Biochar has emerged as a useful amendment to release nutrients into agricultural soil, to increase crop productivity, and as a sorbent to remediate metals and organics contamination. Since soils have heterogeneous physical properties across a given crop field, and even over a growing season, it is imperative to select the most appropriate biochar for the intended purpose and in defining the amendment level. In this study, we investigate the adsorption of Cd(II) and Se(VI) as model pollutant cations and anions, respectively, to two agricultural soils amended with a wood pin chip biochar (WPC). The proton reactivity of each sorbent was determined by potentiometric titration, and single-metal, single-sorbent experiments were conducted as a function of pH. The resulting data were modeled using a non-electrostatic surface complexation modeling (SCM) approach to determine the proton and metal binding constants and surface functional group concentrations of each soil and WPC. The SCM approach is a considerable advance over empirical modeling approaches because SCM models can account for changes in pH, ionic strength, temperature, and metal-to-sorbent ratio that may happen over the course of a growing season. The constants derived from the single-metal, single-sorbent experiments were then used to predict the extent of metal adsorption in more complex mixtures of Cd, Se, soil and WPC. Overall the SCM approach was successful in predicting metal distribution in multi-component mixtures. In cases where the predictions were poorer than expected, we identify reasons and discuss future experiments needed to further the application of SCM to sorbent mixtures containing biochar.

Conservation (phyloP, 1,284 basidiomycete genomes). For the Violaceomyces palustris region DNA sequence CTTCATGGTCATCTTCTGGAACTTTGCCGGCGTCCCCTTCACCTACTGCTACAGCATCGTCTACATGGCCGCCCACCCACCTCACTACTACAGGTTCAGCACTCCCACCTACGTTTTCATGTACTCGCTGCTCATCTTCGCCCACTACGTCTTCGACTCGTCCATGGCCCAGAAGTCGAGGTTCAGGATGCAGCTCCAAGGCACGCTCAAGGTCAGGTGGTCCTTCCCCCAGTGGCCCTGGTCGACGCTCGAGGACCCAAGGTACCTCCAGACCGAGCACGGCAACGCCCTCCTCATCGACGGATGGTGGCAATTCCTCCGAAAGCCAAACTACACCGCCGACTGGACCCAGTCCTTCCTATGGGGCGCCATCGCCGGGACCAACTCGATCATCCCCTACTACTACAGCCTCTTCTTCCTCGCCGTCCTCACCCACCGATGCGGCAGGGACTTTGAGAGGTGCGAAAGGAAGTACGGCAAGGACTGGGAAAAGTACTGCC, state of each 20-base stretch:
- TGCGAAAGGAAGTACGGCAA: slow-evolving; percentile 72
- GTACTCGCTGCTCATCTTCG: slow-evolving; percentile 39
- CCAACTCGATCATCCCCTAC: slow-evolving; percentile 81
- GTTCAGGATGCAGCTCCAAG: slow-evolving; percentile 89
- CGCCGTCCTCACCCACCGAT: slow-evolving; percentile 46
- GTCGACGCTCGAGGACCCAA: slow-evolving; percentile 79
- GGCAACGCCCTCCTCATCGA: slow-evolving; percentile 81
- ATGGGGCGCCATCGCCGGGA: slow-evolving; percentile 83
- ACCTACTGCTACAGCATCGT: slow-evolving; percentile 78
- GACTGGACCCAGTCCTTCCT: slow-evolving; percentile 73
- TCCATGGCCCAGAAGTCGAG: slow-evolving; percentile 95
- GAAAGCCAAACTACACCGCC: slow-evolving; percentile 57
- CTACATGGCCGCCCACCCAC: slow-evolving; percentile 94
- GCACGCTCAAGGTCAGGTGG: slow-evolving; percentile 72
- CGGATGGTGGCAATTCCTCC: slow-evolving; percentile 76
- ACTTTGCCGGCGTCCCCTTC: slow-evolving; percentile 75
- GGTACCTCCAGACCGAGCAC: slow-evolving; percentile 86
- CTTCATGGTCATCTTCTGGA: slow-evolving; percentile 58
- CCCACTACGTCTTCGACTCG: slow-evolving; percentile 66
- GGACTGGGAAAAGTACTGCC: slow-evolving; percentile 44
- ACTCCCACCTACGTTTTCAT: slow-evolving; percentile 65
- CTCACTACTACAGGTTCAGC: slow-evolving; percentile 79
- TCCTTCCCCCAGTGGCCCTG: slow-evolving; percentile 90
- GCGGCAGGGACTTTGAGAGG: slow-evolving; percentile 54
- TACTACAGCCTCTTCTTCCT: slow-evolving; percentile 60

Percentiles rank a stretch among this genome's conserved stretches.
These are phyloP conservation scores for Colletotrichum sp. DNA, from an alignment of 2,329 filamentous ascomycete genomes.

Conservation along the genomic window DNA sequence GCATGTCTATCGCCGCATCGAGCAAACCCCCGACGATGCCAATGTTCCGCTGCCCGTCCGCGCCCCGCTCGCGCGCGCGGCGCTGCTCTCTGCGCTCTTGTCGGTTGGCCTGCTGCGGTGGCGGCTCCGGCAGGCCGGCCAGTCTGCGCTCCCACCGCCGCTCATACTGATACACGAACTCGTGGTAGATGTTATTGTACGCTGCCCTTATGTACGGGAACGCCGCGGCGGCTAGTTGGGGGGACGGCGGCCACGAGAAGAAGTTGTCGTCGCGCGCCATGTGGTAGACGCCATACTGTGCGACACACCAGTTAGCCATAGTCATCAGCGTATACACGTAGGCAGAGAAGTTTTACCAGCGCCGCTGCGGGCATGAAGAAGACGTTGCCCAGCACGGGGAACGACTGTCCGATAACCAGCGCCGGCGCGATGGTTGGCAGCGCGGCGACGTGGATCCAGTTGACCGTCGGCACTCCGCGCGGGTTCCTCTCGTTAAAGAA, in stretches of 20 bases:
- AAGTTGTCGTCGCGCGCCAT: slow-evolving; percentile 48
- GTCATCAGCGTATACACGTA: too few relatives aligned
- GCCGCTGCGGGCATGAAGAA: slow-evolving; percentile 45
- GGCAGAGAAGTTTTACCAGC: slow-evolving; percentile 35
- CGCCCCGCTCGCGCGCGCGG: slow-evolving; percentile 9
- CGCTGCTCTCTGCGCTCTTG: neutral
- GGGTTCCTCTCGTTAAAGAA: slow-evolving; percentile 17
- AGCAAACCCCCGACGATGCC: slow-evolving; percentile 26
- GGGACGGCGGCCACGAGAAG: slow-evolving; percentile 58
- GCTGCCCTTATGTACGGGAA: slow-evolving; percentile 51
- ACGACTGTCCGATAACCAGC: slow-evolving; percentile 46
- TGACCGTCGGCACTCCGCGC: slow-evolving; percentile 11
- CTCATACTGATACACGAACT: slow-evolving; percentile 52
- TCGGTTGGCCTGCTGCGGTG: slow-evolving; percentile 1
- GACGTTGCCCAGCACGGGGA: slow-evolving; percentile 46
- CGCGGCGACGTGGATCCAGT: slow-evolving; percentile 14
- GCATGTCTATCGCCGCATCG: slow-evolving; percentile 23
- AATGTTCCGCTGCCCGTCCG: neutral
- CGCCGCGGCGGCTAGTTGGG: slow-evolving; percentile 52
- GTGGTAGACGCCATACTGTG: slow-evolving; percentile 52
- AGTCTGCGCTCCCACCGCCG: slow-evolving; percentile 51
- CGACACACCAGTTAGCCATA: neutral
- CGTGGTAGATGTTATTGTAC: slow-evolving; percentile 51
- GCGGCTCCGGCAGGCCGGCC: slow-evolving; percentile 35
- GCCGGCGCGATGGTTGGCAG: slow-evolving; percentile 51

Bibliographical noteFunding Information:
This work was supported by NSERC Discovery Grants and an NSERC RTI award to DSA and KOK. LJR gratefully acknowledges support from a Vanier CGS .
© 2017 Elsevier Ltd
ASJC Scopus subject areas
- Environmental Chemistry
- Geochemistry and Petrology